He has served our nation in uniform, even resigning the Treasurer's office to serve in Iraq in 2005 [Pols emphasis], and he has continued that fight back home for the men and women who have sacrificed so much in defense of our freedom.

To hear Secretary McDonald ask Mike Coffman "What have you done?" is enough to make my blood boil.


Hold on, there — are you sure that you want to bring up 2005? Do you really want to use this as an example of "What Mike Coffman Has Done"?

See, Mike Coffman did not exactly "resign the Treasurer's office" to serve in Iraq. Mad Mike took a leave of absence from his job as State Treasurer and continued that job when he returned to Colorado in March 2006 (Team Coffman called it "an unpaid military leave of absence" in Aug. 2005 while seeking to make it clear that Coffman would run for Secretary of State in 2006). Senate Minority Leader Mark Hillman was appointed "Acting State Treasurer," but he had to resign from the State Senate in order to accept the post. This sequence of events also moved Greg Brophy into Hillman's Senate seat and saw a GOP vacancy committee select Cory Gardner to replace Brophy in the State House.

When Coffman returned to Colorado in March 2006, Acting Treasurer Hillman was forced to resign (though Coffman hired Hillman for a part-time job in the Treasurer's office. Yay!). More importantly, Hillman could no longer campaign for his own term as State Treasurer with the benefit of being the current office holder. Many Republicans still believe that Coffman's re-appearing act probably cost Hillman the Treasurer's race in 2006 (Democrat Cary Kennedy was elected instead). For his part, Coffman went on to defeat Democrat Ken Gordon for Secretary of State; two years later, Coffman resigned as SOS after winning his current Congressional seat in CD-6.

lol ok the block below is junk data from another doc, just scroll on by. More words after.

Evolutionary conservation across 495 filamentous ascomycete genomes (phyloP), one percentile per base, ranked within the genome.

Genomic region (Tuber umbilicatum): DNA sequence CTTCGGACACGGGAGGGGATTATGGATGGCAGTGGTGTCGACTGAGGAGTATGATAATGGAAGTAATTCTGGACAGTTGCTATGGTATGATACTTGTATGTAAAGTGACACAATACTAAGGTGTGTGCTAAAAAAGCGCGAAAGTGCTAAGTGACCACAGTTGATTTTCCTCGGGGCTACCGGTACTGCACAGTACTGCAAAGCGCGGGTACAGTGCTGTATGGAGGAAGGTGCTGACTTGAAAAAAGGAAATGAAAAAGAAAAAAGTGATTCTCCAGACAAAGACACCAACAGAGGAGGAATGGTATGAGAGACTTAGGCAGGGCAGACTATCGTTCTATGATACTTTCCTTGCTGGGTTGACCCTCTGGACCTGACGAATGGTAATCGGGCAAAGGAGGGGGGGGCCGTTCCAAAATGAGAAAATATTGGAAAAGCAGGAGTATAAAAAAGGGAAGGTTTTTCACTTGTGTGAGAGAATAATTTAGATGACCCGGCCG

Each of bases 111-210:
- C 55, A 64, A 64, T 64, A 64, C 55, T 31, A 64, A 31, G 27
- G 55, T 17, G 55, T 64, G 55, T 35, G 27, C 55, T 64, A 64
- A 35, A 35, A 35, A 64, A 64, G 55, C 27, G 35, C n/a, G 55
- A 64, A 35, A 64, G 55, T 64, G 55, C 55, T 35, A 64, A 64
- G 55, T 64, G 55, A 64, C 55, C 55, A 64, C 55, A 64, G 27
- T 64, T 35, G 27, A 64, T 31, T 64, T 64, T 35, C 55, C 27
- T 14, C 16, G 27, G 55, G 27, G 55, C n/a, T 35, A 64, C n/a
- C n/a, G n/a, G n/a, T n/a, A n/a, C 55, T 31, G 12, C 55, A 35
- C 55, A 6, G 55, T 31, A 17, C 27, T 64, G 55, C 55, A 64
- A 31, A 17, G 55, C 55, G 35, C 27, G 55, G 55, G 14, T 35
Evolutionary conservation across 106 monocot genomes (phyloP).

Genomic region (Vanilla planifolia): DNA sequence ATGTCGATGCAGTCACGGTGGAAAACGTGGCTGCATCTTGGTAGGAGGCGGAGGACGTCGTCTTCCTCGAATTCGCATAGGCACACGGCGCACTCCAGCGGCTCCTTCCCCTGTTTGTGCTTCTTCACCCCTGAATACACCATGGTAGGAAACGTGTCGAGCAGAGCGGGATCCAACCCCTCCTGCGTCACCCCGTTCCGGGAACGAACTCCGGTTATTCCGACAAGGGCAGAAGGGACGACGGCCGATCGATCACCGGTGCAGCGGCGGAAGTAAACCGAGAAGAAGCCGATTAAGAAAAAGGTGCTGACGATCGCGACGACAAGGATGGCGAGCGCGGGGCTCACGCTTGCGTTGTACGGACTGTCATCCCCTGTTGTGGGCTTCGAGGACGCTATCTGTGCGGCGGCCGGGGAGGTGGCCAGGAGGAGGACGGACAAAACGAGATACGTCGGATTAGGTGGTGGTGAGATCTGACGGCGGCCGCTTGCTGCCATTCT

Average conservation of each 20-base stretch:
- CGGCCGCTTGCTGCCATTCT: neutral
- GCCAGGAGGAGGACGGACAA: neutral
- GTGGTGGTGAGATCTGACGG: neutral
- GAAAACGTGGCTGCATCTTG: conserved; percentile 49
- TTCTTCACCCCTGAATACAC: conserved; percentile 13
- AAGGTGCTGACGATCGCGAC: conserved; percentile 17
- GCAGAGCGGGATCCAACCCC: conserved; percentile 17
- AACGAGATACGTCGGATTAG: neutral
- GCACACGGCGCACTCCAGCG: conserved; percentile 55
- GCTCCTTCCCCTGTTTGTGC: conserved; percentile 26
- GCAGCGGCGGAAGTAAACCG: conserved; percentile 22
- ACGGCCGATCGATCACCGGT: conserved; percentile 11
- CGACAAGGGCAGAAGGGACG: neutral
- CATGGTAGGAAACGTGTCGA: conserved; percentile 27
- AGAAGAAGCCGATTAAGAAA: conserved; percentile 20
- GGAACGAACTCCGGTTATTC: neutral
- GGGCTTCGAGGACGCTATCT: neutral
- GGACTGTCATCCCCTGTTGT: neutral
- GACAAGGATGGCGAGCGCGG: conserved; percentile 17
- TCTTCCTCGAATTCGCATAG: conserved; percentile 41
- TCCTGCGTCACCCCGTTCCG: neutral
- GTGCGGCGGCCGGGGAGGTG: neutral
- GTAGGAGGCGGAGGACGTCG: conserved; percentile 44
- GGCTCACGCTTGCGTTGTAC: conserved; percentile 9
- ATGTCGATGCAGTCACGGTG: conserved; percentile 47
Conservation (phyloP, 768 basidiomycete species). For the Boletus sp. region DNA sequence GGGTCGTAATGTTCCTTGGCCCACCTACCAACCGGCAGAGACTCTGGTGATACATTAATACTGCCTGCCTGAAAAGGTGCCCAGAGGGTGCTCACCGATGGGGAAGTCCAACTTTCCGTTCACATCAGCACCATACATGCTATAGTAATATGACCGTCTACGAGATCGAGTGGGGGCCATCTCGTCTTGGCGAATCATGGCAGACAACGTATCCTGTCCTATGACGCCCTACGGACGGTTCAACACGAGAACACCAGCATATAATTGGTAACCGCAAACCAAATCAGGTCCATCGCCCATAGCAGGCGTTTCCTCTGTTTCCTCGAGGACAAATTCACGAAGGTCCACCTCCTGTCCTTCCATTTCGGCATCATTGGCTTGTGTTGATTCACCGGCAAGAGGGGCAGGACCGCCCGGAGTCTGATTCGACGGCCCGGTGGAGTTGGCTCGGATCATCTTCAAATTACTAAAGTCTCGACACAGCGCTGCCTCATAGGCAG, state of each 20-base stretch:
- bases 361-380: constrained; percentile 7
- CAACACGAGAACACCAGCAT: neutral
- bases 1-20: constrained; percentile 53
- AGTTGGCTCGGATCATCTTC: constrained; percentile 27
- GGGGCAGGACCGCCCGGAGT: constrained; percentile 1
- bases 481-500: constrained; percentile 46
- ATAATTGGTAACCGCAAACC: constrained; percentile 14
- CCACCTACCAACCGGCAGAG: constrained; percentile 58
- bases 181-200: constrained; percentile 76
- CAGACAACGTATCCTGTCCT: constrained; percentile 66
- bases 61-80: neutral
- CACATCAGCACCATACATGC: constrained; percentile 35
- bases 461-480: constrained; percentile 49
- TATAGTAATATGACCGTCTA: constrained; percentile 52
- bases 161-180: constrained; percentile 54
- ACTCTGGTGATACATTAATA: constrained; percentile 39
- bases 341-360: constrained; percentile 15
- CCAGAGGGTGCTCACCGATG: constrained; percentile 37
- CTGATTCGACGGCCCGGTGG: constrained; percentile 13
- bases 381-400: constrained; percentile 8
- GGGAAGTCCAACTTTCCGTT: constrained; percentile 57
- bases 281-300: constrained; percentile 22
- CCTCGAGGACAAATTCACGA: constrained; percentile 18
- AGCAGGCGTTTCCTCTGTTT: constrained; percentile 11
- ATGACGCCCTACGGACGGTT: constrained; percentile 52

Volunteering to serve in Iraq is certainly laudable, but as we said before, being a military veteran does not give Coffman carte blanche to be an asshole. There is no honor in Coffman's bullying treatment of VA Secretary McDonald, but Mad Mike just makes things worse by using his political stunt to raise money while also stretching the truth about "resigning" as State Treasurer in order to serve in Iraq. The only person who ever seems to benefit from Mad Mike's hot temper is the Congressman himself.

Colorado AFL-CIO releases Prosperity Agenda



Agenda focuses on working families and keeping jobs in Colorado


Denver- Colorado possesses many great assets as a state: natural beauty, abundant resources, and many great institutions. But no asset is as great as it's people- the people who teach our children, care for the elderly, build and maintain our infrastructure. The Colorado workforce is filled with ingenuity and pride.